UCL Division of Biosciences


Dr. Alethea Wang

Alethea Wang

The focus of my research so far has been in understanding the evolutionary causes and consequences of context-dependent variation in mutational properties. During my PhD at the University of Toronto, I quantified changes in the rate and fitness effects of mutations using Drosophila melanogaster as my model biological study system. While mutation rates are often assumed to be constant at the interspecific level, I showed both quantitatively and mechanistically that mutation rates are condition- (i.e., fitness) dependent. I also found that environmental differences are a major factor causing changes to the overall distribution of mutational fitness effects.

For my research in the Balloux lab (in collaboration with the Institute of Zoology, Zoological Society of London), I will be developing a novel experimental evolution system using ranavirus, an emerging infectious disease threatening wildlife species globally. Although new infectious viral diseases have frequently been linked to virus host switching, few studies have examined the genetic determinants which enable a pathogen to jump into and adapt to a new host species. The genus Ranavirus (Family Iridoviridae) has an unusually broad host range encompassing amphibian, reptile, and fish species (Amphibia, Reptilia and Teleostei), making it an ideal study system to characterize viral evolution across different combinations of viral-genotype and host-environment contexts. By using a combination of empirical and genomic sequencing approaches, I aim to generate important insights that will help elucidate host-pathogen adaptive dynamics and facilitate the control of future ranavirus epidemics.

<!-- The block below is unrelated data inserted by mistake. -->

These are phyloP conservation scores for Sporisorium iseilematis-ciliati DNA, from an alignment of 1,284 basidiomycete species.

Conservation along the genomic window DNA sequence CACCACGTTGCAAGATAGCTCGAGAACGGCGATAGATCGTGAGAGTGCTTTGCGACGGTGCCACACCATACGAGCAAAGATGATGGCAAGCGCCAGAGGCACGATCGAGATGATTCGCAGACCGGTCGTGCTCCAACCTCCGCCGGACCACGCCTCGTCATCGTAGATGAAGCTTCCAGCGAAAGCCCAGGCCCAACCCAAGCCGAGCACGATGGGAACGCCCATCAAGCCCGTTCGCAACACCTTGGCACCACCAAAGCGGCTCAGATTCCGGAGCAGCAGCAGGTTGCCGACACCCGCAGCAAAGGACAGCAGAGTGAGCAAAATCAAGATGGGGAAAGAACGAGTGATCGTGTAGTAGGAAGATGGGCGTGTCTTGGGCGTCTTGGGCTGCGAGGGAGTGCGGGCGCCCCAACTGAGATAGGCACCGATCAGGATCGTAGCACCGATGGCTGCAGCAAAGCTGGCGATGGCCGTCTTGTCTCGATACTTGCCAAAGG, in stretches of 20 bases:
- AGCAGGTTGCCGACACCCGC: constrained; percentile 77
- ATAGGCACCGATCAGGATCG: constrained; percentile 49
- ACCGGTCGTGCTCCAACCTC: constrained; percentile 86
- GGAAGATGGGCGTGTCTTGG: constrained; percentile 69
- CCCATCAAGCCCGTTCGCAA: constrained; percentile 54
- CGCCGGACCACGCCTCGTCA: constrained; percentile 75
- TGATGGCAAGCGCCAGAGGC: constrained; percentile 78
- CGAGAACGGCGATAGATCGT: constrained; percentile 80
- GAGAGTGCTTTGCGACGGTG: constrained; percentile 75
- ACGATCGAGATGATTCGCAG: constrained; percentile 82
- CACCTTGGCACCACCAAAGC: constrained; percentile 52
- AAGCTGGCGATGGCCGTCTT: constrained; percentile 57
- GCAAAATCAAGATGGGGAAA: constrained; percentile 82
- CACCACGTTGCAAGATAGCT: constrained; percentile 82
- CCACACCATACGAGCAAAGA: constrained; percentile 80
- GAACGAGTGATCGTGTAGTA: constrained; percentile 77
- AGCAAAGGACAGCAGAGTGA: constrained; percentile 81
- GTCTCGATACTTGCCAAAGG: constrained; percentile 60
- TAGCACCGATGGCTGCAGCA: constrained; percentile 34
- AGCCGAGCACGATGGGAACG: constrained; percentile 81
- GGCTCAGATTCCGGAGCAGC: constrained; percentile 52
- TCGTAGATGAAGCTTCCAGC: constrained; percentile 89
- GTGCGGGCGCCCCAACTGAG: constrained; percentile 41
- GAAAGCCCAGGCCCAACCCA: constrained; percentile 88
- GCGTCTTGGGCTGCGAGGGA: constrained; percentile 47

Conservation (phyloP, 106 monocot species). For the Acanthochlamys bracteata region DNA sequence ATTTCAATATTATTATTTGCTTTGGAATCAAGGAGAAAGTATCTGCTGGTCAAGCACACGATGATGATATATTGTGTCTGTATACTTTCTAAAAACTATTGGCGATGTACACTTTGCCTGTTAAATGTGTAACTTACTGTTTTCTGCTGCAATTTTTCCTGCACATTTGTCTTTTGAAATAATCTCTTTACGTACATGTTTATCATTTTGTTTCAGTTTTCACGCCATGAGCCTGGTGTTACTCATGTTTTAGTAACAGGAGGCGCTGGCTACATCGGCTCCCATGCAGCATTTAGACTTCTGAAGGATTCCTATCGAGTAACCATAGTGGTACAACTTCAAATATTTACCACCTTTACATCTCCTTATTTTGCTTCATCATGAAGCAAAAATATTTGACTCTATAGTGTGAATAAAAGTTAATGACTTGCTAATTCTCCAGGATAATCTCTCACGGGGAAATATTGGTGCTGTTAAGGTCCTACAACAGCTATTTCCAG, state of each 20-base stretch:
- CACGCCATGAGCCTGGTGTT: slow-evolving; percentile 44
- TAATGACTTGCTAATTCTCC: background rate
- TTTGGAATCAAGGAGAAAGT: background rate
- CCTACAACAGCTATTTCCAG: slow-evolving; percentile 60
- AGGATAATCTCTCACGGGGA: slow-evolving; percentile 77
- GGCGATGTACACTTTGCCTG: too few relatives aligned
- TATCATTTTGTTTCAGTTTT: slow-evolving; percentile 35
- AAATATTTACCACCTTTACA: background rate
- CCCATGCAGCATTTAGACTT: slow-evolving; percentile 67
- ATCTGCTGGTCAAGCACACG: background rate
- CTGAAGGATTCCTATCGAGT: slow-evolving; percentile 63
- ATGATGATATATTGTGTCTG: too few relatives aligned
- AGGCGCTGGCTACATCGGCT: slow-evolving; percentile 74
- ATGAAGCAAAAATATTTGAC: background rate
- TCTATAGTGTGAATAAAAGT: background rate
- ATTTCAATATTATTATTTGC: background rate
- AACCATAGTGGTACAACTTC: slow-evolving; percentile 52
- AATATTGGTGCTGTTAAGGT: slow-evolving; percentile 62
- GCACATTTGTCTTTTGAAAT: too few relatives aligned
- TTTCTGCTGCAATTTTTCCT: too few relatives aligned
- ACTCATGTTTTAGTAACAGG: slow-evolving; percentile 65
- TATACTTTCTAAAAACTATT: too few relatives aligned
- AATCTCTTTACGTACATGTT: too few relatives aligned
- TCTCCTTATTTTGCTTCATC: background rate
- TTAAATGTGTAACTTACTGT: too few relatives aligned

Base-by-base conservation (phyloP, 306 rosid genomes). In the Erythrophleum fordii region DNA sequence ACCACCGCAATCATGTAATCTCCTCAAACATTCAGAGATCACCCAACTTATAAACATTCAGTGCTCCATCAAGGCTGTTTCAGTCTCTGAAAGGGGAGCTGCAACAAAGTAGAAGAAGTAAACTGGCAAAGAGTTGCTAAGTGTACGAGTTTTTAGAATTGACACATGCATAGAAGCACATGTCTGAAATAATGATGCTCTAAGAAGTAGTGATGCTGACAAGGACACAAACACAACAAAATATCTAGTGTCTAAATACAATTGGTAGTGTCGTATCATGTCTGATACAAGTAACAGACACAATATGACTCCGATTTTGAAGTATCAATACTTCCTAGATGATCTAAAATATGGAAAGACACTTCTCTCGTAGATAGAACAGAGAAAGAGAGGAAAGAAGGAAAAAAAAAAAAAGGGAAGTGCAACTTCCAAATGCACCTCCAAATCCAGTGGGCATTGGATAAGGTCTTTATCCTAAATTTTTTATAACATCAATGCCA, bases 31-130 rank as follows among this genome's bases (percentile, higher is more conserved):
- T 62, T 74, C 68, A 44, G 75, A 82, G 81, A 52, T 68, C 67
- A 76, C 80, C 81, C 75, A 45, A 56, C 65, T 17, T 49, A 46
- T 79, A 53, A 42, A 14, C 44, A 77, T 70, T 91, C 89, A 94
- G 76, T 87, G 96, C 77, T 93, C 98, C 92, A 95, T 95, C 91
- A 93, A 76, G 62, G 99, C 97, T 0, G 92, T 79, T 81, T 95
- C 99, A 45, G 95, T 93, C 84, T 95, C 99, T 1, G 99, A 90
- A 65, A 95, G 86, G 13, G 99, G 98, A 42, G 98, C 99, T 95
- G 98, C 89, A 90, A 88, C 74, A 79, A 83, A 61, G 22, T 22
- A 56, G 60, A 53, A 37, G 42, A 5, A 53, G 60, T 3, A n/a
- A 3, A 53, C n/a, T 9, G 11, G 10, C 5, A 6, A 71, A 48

My long-term interest is to address outstanding fundamental evolutionary genetics questions with direct application to real-world biological problems (e.g., biodiversity conservation, infectious diseases).